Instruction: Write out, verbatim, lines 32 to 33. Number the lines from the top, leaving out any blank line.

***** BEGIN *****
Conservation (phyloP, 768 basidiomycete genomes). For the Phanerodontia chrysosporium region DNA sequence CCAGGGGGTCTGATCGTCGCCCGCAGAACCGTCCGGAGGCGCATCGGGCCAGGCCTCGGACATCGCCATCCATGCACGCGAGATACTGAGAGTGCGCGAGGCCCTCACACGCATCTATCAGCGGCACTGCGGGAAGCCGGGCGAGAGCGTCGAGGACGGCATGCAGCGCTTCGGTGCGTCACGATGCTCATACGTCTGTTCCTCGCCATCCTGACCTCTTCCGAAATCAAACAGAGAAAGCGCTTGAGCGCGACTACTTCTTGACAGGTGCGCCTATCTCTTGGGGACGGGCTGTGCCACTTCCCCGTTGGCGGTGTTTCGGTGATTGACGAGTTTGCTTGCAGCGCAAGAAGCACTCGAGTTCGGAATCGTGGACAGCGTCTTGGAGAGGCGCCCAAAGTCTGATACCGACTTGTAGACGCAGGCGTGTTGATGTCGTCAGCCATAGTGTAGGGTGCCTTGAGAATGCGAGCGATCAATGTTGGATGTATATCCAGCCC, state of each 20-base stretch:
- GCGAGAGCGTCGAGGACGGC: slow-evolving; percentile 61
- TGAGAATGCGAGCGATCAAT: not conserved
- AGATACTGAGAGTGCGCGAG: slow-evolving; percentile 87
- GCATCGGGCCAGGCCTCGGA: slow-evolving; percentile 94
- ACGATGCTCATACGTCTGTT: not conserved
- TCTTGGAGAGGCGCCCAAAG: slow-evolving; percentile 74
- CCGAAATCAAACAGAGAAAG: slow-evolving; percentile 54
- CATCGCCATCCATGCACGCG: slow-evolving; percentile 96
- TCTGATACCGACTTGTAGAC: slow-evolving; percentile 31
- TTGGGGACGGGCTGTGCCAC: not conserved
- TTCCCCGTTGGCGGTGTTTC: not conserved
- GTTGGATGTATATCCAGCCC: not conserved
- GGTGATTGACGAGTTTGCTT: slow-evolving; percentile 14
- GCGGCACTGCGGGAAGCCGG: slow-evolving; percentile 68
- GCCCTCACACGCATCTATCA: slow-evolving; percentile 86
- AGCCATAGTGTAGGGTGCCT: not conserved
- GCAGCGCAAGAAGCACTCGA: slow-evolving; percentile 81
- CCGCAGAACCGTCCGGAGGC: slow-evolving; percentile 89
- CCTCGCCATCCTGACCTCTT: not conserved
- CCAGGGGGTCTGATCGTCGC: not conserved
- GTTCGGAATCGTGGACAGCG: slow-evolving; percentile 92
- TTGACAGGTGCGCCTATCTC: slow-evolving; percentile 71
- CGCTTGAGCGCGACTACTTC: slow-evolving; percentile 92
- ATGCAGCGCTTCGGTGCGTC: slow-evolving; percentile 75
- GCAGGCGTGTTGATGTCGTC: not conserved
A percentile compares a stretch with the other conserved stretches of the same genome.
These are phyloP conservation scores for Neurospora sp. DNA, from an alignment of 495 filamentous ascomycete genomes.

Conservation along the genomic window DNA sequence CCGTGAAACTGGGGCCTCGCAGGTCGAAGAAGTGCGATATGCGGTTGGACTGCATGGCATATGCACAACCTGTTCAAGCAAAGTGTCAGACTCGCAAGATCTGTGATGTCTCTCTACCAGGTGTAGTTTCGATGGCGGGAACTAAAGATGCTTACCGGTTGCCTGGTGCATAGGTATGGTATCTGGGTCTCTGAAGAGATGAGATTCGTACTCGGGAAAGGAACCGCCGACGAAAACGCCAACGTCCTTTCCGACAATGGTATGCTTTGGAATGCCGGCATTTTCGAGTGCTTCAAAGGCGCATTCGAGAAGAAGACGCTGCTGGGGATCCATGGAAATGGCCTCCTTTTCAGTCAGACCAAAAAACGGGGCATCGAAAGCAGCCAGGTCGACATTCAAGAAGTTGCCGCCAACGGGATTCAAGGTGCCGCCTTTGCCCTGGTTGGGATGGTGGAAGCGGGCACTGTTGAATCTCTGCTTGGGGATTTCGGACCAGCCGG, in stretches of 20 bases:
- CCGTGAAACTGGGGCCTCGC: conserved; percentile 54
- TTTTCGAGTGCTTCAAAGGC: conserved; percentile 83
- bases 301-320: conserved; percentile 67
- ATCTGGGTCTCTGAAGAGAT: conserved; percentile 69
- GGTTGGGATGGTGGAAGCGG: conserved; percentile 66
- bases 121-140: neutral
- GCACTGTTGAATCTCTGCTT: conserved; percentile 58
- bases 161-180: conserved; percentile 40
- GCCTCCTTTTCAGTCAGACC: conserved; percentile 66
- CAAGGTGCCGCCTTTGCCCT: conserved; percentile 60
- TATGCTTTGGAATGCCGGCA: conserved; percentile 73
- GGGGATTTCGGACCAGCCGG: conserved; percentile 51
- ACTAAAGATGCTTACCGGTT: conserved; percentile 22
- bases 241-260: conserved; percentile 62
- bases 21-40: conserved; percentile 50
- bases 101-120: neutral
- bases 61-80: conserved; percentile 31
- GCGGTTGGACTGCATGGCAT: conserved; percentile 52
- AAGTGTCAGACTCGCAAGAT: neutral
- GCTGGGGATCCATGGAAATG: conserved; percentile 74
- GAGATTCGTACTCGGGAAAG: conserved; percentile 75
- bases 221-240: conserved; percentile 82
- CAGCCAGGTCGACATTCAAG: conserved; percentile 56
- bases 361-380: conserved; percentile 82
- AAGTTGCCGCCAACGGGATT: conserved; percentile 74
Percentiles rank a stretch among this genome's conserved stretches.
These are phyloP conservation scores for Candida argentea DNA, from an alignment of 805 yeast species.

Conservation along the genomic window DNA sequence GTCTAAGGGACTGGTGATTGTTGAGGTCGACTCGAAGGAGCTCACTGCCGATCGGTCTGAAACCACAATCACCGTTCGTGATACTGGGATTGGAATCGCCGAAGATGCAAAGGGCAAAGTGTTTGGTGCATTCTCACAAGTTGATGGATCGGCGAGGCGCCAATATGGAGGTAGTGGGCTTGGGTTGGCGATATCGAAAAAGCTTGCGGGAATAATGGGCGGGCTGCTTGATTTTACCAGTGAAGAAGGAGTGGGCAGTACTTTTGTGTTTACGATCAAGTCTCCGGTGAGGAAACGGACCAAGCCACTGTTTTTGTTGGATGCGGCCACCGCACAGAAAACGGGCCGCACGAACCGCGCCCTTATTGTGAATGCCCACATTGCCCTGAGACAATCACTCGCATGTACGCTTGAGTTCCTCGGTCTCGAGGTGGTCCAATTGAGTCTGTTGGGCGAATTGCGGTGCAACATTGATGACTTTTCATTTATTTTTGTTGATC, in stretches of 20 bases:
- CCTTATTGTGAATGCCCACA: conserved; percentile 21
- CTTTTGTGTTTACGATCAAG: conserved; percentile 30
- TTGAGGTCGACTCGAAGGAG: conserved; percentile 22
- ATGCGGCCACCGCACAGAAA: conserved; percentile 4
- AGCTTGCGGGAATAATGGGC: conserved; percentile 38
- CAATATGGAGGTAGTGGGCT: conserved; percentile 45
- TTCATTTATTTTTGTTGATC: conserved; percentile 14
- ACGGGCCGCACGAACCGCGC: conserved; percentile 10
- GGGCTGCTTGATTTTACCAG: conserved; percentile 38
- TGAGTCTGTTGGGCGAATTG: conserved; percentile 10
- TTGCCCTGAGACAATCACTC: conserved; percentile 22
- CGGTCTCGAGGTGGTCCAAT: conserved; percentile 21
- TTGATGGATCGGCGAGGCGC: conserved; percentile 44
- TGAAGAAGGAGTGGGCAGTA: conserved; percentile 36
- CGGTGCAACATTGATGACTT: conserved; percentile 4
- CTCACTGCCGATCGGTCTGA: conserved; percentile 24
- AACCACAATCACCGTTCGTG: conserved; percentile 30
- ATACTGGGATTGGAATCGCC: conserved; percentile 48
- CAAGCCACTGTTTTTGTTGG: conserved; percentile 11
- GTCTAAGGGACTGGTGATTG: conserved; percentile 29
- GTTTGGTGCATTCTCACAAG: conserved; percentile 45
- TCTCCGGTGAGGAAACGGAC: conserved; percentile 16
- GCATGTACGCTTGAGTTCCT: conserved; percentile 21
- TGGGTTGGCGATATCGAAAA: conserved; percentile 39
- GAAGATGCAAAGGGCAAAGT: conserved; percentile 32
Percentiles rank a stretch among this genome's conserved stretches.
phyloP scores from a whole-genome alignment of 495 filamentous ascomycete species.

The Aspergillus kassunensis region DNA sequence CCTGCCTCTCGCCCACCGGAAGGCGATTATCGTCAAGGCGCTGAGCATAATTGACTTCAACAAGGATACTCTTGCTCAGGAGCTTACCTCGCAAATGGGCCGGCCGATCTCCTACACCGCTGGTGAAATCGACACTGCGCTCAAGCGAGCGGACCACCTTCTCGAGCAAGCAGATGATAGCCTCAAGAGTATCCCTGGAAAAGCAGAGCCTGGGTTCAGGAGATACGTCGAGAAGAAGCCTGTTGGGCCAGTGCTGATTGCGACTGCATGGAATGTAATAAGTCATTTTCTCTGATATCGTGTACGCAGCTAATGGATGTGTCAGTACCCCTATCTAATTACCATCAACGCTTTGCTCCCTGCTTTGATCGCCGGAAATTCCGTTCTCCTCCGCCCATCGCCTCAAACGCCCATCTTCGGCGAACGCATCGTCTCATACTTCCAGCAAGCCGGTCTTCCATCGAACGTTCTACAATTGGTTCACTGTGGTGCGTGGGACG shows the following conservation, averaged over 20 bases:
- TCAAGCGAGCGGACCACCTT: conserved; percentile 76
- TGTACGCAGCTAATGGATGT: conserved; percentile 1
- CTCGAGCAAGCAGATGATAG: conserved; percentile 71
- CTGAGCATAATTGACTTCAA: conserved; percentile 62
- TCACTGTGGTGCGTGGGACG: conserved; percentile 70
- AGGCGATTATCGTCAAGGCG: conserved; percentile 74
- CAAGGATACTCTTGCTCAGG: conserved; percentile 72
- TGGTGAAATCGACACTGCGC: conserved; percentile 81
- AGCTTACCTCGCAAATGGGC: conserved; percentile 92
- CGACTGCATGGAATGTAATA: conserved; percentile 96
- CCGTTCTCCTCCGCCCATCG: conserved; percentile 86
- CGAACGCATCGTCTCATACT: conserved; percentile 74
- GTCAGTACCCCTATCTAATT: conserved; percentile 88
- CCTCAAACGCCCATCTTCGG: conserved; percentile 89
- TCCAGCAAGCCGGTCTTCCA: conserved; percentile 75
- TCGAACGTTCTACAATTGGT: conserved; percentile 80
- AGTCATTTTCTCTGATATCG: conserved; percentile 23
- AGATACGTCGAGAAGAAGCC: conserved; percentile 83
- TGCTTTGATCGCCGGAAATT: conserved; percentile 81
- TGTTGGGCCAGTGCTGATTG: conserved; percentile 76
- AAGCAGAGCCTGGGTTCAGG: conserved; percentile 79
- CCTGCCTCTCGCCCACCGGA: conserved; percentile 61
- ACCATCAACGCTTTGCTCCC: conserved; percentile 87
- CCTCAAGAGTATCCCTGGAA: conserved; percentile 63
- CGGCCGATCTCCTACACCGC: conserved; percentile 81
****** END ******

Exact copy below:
- bases 301-320: conserved; percentile 67
- ATCTGGGTCTCTGAAGAGAT: conserved; percentile 69